**Introduction**

The Capital Asset Pricing Model (CAPM) of John linter and William Sharpe introduced the asset pricing theory. The CAPM focuses on portfolio theory and market model where the only important thing is the co-movement with the market also known as Beta. Additionally, the CAPM is an alternative to valuation theory for single firms. The model is mostly famous for cost of capital estimation and evaluation of managed portfolios hence it is the core of MBA investment courses (Naylor & Tapon, 1982). The advantage behind the CAPM is that provides powerful and impressive predictions on the methods used in measuring risks and determining the association between risk and expected return. However, in as much as there are advantages in the model, there are also disadvantages (ACCA, 2008). Unluckily, the empirical record of the model is inappropriate to the extent of invalidating its practicality in applications. Most of the failures in the theoretical model trace back to its simplifying assumptions.

In an attempt to counter the anomalies derived from Capital Asset Pricing Model, the Multi-Factor Approach model devised by Fama and French explains how the new theory incorporates these anomalies in their asset pricing formula (Fama & French, 1996). Although the CAPM’s usage is famous in developed markets due to its popular purposes, it has limitations of not accommodating the less developed and liquid emerging markets. Therefore, there was a proposal to come up with several factor models aimed at overcoming the shortcomings of CAPM. These macroeconomic models vary in their abilities of explaining average stock returns. Moreover, it becomes necessary to observe abnormal market returns as being the basis for market inefficiencies. The Efficient Market hypothesis contributes significantly to defining a suitable asset-pricing model applicable in the ideal world (Malkiel, 2005).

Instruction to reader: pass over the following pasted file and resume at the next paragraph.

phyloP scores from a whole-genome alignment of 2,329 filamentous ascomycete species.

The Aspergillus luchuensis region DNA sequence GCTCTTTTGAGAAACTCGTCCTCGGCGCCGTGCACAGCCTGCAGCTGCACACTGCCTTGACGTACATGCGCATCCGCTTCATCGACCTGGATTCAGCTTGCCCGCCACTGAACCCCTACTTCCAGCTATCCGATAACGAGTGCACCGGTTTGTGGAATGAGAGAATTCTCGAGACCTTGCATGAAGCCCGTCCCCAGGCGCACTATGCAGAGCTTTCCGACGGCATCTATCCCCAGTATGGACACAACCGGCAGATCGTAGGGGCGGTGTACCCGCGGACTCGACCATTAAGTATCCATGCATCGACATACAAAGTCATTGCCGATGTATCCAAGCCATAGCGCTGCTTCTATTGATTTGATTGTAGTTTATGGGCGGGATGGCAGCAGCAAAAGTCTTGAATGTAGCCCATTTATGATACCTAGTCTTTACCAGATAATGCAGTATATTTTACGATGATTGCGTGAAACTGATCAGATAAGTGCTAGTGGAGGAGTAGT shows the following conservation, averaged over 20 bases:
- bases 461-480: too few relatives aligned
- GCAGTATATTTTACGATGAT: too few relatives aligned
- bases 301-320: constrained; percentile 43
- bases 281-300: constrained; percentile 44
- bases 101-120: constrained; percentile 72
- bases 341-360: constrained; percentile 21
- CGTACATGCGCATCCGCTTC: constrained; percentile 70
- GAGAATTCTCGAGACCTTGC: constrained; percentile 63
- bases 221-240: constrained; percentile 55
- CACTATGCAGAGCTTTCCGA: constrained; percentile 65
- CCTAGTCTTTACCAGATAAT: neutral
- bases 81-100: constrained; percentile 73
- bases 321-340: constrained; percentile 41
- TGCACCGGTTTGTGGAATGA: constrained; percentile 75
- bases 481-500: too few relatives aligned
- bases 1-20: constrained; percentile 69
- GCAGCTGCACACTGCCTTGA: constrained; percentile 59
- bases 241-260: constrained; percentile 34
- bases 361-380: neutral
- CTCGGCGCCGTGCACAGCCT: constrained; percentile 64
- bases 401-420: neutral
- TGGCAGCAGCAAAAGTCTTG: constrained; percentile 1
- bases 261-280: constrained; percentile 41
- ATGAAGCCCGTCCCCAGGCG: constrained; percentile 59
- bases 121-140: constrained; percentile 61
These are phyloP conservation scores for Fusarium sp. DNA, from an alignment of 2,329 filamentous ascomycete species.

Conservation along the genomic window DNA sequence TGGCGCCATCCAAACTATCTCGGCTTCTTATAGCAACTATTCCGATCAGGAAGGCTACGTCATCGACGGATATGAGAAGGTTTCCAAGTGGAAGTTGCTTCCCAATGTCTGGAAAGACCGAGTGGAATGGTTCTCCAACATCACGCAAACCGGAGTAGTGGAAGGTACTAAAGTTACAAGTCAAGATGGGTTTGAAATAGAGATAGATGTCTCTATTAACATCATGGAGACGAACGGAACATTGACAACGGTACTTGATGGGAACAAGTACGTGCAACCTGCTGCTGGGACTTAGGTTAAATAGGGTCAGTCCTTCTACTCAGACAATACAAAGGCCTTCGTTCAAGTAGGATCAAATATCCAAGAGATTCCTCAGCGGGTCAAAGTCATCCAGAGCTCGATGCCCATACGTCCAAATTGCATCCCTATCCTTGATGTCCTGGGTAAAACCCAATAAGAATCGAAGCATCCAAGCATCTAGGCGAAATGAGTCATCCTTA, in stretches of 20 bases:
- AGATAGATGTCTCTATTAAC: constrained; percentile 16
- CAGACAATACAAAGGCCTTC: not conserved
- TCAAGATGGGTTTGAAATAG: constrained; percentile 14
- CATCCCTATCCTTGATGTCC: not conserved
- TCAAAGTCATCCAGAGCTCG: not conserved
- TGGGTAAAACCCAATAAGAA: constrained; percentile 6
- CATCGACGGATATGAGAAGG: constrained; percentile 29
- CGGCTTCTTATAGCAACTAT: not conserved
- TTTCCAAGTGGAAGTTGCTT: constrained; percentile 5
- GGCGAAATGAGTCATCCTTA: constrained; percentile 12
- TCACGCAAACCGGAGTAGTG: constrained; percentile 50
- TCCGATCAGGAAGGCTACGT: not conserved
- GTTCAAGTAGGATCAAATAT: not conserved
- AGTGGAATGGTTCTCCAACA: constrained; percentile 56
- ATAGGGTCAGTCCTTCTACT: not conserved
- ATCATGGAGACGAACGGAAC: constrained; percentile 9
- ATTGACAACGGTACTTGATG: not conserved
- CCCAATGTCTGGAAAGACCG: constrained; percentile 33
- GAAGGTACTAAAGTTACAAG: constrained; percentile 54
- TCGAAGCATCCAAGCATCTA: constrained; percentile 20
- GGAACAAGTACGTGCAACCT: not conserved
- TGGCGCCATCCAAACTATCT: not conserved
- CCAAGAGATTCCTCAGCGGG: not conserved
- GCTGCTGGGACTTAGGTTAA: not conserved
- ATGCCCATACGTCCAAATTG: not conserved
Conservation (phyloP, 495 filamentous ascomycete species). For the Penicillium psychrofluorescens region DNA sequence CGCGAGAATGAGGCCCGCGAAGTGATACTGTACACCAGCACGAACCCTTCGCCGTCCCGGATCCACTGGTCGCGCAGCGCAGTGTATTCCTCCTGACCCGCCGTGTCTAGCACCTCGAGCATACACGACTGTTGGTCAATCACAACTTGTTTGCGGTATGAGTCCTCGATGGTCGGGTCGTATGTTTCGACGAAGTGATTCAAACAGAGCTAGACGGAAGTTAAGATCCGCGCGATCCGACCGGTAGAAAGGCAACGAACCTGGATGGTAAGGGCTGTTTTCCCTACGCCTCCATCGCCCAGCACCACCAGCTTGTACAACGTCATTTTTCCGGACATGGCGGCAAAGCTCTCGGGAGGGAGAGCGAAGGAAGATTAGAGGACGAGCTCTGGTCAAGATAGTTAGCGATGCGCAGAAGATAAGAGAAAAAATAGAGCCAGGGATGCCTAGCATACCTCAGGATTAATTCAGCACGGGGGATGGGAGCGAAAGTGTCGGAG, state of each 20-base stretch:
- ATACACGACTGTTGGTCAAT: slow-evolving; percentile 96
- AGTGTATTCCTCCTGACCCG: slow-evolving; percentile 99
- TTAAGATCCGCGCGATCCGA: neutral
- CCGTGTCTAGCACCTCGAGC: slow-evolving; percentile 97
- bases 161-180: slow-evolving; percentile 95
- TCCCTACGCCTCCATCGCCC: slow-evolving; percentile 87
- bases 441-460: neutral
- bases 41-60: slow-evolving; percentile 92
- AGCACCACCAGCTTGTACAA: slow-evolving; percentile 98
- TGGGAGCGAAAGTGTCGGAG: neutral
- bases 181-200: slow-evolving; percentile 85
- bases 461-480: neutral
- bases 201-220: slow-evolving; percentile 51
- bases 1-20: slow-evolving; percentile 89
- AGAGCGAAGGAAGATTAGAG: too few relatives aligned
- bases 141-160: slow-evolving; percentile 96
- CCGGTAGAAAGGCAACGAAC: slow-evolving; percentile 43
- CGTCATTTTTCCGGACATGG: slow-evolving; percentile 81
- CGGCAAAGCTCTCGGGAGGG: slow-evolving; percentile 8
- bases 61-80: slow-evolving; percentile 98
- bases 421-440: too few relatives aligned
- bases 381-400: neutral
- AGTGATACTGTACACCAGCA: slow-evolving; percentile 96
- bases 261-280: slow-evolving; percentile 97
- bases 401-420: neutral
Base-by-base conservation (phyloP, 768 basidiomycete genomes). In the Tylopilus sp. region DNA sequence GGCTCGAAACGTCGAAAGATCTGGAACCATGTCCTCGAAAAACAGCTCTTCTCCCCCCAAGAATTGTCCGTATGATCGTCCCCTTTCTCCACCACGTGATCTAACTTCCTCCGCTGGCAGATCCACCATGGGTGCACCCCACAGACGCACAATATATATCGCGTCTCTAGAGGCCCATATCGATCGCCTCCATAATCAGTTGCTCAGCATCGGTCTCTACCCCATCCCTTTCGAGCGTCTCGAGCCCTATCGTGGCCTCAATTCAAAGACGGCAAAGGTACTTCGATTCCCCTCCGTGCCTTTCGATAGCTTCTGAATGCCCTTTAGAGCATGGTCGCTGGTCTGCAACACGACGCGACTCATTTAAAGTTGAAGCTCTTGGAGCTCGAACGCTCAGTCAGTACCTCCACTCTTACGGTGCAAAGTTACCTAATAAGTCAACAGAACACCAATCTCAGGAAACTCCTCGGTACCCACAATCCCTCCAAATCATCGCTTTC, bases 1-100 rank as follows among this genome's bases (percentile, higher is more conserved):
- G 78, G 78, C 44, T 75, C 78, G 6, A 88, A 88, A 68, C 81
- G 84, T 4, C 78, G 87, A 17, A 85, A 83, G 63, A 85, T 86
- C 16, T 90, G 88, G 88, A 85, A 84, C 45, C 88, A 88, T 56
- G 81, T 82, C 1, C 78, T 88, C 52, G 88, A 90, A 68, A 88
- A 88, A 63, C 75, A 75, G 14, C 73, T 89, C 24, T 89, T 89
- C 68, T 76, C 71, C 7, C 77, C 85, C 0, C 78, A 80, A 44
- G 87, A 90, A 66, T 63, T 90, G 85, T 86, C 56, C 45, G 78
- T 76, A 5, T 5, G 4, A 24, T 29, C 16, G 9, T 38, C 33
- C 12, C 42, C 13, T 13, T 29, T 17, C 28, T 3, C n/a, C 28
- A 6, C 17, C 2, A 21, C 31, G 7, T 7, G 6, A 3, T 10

Further reviewing of the shortcomings of the CAPM inspired the establishment of an alternative pricing theory such as the Arbitrage Pricing Theory. APT is also an extension of asset pricing theory and depends on a factor model of asset returns. The core aim of this paper is to provide an explain the shortcomings associated with Capital Asset Pricing Model and the contribution made by the multifactor approach in countering the limitations of CAPM. The paper also reviews the role of Arbitrage Pricing theory and efficient market hypothesis in eliminating the anomalies of Capital Asset Pricing Model (Connor & KorajczyK, 1993).

**The Capital Asset Pricing Model**

The capital asset pricing model (CAPM) represent a model which which provides its user with an expected rate of return otherwise referred to as cost of capital for each project on the condition that you give it the project’s appropriate risk features. The model presents that the cost of capital for an investor is lower upon preferable diversification advantages for that investor having the overall market portfolio. Market beta is a unit measurement for risk contribution. Projects characterised with more risk that is the market beta require a higher expected rate of return for you to want them. however, those projects providing a smaller amount risk require a lesser probable rate of return for you to develop an interest towards them. The CAPM gives this precise relationship (Fama & French, 2004).

The capital asset pricing model measures both risk and return by dividing the price of a stock into two variables: risk of the stock and the time value of money. The CAPM enables investors compute their return by using a formula that explains the correlation between risk and expected return.

Expected rate of return (r) = rf + B (rm-rf)

Where rf = risk-free interest rate

B = a stock beta

Rm = the expected market return

The formula shows that the expected return of a stock is equal to the risk-free interest rate, and the risk associated with all common stocks, adjusted for the risk of the common stock under consideration In other words, it presents an expression that compares the expected return to stock’s systematic risk. The evaluation of systematic risk in the CAPM is the Beta.

The CAPM is an imperative model that used to determine the cost of capital. It is applicable in the computation of cost of equity (ke) of the firm, which is, therefore, applicable in calculating the value of equity and weighted equity. In overall, these two elements are used to compute weighted average cost of capital. However, most managers have difficulties in applying it in their decision making because it is based on unrealistic. These assumptions include; single-period transaction horizon, perfect capital market and investors hold a diversified portfolio.